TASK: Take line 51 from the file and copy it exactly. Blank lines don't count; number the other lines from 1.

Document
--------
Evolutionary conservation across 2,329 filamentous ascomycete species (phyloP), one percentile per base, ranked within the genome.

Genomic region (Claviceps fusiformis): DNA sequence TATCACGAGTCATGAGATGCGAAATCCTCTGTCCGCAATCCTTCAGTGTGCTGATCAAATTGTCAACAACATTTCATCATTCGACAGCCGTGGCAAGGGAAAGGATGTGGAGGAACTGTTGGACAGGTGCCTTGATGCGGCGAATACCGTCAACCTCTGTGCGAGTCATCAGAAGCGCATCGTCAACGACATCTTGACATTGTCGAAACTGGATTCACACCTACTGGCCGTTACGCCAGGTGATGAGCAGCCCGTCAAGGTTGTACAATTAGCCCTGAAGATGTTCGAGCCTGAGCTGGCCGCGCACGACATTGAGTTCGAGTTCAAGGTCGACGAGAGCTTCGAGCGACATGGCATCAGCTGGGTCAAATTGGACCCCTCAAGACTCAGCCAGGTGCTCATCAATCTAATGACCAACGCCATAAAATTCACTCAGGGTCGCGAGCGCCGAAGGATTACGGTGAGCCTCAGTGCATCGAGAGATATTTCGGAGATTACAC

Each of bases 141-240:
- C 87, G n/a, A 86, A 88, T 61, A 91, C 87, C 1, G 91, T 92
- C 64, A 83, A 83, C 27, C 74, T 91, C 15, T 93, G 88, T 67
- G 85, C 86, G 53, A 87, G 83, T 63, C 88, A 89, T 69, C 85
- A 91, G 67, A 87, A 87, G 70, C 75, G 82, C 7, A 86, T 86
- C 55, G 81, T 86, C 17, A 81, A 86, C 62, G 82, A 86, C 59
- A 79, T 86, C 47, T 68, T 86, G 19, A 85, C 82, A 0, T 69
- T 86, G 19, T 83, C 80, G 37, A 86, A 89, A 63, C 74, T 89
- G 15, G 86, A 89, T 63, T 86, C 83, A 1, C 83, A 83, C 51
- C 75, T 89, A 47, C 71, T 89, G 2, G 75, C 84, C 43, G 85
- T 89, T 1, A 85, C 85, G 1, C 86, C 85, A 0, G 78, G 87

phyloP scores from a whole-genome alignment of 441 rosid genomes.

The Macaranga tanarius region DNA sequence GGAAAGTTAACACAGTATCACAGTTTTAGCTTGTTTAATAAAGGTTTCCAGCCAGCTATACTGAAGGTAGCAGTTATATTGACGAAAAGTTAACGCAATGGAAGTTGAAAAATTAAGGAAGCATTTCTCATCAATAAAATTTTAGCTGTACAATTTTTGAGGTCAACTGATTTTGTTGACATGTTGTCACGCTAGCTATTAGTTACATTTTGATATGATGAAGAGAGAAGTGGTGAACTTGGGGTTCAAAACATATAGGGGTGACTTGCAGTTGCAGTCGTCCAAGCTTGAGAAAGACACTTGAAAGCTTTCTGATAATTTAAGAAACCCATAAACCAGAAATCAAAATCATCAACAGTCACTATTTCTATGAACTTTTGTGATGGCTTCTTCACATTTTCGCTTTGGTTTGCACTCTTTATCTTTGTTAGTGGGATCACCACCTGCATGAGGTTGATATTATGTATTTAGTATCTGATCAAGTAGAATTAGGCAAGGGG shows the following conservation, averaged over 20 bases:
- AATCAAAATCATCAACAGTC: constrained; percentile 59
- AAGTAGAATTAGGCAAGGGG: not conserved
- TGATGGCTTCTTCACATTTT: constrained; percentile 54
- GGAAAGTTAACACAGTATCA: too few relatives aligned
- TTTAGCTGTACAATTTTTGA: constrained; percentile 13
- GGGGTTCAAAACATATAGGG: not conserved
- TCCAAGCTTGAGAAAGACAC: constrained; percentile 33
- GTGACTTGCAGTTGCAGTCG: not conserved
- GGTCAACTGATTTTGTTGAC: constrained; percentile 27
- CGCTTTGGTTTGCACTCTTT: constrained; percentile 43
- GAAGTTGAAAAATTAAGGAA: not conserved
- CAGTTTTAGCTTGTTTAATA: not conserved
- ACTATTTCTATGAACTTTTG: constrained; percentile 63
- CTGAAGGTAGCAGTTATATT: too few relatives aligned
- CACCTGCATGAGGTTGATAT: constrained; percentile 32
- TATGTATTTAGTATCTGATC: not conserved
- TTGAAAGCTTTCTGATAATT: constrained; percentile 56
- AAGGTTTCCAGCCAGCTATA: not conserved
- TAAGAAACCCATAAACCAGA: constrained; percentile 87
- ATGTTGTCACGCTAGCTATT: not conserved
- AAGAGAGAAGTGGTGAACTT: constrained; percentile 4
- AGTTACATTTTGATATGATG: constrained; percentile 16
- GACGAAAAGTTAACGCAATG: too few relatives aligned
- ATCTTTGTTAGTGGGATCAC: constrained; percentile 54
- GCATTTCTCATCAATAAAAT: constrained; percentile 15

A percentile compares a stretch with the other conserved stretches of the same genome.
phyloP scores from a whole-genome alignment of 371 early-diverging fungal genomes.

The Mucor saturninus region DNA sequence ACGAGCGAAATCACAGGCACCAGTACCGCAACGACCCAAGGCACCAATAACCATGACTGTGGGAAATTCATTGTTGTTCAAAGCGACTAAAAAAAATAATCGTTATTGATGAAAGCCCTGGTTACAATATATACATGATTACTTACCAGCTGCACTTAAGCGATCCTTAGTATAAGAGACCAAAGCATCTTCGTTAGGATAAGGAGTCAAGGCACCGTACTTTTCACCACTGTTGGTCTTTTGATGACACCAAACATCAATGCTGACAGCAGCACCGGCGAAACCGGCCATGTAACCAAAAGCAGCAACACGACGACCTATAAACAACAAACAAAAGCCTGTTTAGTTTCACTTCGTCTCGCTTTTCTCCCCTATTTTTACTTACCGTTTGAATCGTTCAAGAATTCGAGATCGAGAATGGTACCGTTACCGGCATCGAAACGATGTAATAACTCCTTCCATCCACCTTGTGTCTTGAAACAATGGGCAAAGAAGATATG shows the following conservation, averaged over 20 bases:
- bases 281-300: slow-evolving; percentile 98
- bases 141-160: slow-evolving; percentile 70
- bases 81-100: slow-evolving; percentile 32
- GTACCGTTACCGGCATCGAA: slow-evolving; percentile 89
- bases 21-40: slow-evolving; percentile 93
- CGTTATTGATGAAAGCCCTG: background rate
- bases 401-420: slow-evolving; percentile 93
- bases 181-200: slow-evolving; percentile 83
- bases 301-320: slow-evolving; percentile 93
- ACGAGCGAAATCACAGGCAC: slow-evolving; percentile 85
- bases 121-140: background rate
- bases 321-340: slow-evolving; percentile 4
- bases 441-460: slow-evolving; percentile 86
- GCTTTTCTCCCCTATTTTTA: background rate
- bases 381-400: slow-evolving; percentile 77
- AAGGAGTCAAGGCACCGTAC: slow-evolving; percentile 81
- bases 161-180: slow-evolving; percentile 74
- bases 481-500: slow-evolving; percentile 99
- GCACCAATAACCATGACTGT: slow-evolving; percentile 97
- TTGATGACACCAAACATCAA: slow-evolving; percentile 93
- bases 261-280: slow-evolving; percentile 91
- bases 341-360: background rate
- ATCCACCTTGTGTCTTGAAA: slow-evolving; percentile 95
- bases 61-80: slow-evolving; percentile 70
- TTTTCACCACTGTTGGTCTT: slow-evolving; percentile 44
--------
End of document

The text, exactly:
- bases 181-200: slow-evolving; percentile 83